The Character named Ezekiel as a Reflection of Israel’s Story

I am preparing to write a journal article on Ezekiel, a book that presents interesting problems and possibilities for integrating historical and literary approaches.  Of the four prophetic scrolls Ezekiel may be the most self-consciously unified as a literary work.  The most visible aspect of the literary cohesion is the Merkabah (divine chariot) vision, which describes Ezekiel’s visualization of YHWH’s glory in chapters 1, 10, and 43.  The divine glory departs the condemned temple in Jerusalem (10:18), appears to Ezekiel among the exiles in Babylon (1:1), and returns to inhabit a new temple (43:2).  Ezekiel also contains many chronological notices, most of which appear in order.

1:1/1:2                  30th year, 4th month, 5th day, and 5th year of the exile of Jehoichin, 4th month, 5th day

8:1                          6th year,6th  month, 5th day (of the exile of Jehoicahin)

20:1                        7th year 5th month, 10th day

24:1                        9th year, 10th month, 10th day

26:1                        11th year, ? month, 1st day

29:1                        10th year, 10th month, 12th day

29:17                     27th year, 1st month, 1st day

30:20                     11th year, 1st month, 7th day

31:1                        11th year, 3rd month, 7th day

32:1                        12th year, 12th month, 1st day

32:17                     12th year, 1st month, 15th day

33:21                     12th year, 10th month, 5th day

40:1                        25th year, 1st(?) month, 10th day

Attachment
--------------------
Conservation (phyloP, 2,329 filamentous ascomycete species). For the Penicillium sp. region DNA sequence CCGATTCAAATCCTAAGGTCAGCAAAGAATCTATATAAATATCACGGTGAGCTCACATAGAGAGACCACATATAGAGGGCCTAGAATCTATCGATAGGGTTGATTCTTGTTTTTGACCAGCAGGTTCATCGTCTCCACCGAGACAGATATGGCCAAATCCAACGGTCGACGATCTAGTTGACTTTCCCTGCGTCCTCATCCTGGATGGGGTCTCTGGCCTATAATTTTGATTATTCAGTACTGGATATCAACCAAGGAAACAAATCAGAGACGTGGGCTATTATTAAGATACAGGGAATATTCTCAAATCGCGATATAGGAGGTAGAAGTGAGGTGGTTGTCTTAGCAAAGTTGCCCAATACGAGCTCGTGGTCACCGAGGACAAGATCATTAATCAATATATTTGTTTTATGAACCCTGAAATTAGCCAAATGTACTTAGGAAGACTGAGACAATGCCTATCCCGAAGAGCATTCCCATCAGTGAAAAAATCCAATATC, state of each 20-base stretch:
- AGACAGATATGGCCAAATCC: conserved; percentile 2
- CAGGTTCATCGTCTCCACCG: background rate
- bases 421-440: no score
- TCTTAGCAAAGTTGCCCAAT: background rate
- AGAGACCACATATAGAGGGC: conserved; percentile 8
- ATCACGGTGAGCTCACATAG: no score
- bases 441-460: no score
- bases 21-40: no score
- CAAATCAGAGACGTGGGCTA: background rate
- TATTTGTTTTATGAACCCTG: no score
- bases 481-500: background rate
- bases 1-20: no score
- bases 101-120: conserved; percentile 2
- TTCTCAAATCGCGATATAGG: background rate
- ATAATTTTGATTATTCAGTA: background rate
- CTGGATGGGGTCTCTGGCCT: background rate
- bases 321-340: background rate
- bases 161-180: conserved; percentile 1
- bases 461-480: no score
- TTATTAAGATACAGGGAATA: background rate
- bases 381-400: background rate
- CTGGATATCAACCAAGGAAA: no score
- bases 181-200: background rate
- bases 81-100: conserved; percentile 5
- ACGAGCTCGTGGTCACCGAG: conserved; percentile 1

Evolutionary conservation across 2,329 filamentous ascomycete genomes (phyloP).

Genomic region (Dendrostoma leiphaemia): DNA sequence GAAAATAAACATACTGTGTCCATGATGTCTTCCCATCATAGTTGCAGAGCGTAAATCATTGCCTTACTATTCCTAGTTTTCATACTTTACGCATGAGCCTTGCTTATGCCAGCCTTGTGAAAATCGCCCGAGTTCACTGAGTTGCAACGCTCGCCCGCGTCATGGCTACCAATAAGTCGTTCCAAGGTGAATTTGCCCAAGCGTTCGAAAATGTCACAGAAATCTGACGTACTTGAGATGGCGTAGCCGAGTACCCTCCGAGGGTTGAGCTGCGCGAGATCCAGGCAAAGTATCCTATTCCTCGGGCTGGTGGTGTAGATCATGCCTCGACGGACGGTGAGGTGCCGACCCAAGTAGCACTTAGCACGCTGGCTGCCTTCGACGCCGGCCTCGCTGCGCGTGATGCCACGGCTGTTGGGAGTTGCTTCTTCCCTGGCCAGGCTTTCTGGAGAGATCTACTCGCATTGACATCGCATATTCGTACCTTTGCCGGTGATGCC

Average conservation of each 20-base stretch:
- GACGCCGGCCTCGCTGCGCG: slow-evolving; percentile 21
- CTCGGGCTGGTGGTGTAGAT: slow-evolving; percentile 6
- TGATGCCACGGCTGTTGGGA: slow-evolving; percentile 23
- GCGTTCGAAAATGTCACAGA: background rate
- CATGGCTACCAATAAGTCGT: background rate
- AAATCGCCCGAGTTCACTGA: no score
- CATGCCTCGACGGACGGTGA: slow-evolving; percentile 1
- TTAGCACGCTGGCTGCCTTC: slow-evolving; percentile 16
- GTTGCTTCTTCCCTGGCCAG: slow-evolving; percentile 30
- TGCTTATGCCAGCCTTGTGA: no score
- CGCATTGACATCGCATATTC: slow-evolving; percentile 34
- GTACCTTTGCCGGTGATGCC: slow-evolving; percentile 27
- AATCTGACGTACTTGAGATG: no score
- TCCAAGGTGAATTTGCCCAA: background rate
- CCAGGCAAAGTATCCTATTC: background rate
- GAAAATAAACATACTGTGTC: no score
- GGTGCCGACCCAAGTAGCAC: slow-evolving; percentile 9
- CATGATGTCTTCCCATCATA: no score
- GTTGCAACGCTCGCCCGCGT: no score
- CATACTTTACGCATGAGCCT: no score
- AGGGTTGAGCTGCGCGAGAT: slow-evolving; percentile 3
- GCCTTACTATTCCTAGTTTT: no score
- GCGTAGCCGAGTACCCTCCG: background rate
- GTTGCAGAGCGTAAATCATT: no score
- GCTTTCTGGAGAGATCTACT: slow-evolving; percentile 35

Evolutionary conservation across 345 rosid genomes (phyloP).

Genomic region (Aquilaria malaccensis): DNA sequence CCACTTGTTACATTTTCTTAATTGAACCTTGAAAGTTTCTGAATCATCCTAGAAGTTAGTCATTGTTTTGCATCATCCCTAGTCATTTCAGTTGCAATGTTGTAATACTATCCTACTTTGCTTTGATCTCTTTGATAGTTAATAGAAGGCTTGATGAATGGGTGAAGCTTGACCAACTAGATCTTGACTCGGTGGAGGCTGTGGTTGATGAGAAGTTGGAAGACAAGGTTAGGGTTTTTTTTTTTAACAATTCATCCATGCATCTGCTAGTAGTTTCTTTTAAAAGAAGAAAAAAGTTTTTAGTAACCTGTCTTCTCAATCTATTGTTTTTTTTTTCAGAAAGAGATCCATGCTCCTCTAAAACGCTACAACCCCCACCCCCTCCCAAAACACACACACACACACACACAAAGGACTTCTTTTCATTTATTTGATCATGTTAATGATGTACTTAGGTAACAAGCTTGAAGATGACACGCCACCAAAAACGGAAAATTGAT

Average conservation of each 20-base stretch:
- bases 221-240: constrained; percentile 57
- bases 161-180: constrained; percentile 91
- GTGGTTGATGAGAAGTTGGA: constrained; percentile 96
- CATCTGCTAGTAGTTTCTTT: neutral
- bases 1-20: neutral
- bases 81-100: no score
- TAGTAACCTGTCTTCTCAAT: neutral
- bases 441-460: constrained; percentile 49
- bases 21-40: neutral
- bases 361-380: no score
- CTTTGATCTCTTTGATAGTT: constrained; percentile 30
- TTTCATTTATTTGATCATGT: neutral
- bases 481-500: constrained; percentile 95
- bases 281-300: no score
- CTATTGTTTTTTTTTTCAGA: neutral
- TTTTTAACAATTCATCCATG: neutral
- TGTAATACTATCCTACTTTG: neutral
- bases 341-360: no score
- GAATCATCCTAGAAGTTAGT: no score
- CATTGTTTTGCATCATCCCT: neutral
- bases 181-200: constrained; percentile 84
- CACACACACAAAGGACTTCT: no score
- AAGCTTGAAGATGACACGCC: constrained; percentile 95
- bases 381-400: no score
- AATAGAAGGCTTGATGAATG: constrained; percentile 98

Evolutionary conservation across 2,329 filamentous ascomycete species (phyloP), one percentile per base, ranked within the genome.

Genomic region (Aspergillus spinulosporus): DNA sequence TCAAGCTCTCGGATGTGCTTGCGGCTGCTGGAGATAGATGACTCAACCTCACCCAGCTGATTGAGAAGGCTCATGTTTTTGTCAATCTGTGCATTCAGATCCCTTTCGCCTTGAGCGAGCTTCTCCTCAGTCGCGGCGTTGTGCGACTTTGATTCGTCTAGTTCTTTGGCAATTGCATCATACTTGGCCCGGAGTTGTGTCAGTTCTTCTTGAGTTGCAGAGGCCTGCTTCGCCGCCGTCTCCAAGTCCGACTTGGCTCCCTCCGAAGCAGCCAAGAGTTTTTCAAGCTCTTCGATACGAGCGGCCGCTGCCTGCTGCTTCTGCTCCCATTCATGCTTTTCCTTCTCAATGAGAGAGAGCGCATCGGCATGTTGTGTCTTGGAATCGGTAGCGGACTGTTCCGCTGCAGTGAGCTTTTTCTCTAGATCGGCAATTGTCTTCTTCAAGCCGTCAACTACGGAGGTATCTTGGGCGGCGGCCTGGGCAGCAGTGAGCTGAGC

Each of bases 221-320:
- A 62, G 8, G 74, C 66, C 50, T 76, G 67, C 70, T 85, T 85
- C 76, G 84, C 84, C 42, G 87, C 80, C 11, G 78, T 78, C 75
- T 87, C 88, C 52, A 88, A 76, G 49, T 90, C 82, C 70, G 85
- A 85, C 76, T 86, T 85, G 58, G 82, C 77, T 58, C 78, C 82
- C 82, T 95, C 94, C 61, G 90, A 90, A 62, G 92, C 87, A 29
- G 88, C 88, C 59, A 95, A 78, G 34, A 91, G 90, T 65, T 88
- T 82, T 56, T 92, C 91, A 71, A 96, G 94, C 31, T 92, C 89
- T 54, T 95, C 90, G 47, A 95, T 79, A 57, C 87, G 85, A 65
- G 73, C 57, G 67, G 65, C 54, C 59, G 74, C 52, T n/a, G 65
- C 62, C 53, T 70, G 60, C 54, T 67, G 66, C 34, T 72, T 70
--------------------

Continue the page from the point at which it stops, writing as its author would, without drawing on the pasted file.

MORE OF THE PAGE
Features like these led many interpreters of the 20th century to conclude that Ezekiel had very little composition history.  They argued the book was written in something close its present form all at one time, perhaps by Ezekiel himself during the early years of the exilic period.

More recent views of Ezekiel have moved away from that model toward one that describes a complex history of composition and allows the book of Ezekiel to participate in the difficult theological negotiations of the Restoration/Persian period.  Among the most important issues the book of Ezekiel negotiates are the tension between inherited guilt and individual responsibility (Ezekiel 18) and the delineation between the righteous and the wicked (33:10-20).  The aftermath of national defeat and shared personal trauma demand reexamination of easy assumptions about these issues in the Restoration period.

Paying attention to the book of Ezekiel as a set of traditions originating in the last days of the Judean monarchy, and arriving at its current status as a cohesive literary work in the Persian period requires a synthetic approach to the book.  The feature best equipped to help us keep our interpretive questions connected is the literary character named Ezekiel.  He begins the book grounded in the last days of Jerusalem and the temple of Solomon in the early sixth century, and finishes his role inside a grand vision of a rebuilt temple, wading off into deepening waters in Ezekiel 47.  Between these two points he is often a tortured and tormented figure who embodies the captivity, pain, and grief about which he prophesies.  His life story becomes the renegotiation of sin, punishment, repentance, and redemption the book wants and needs to accomplish.

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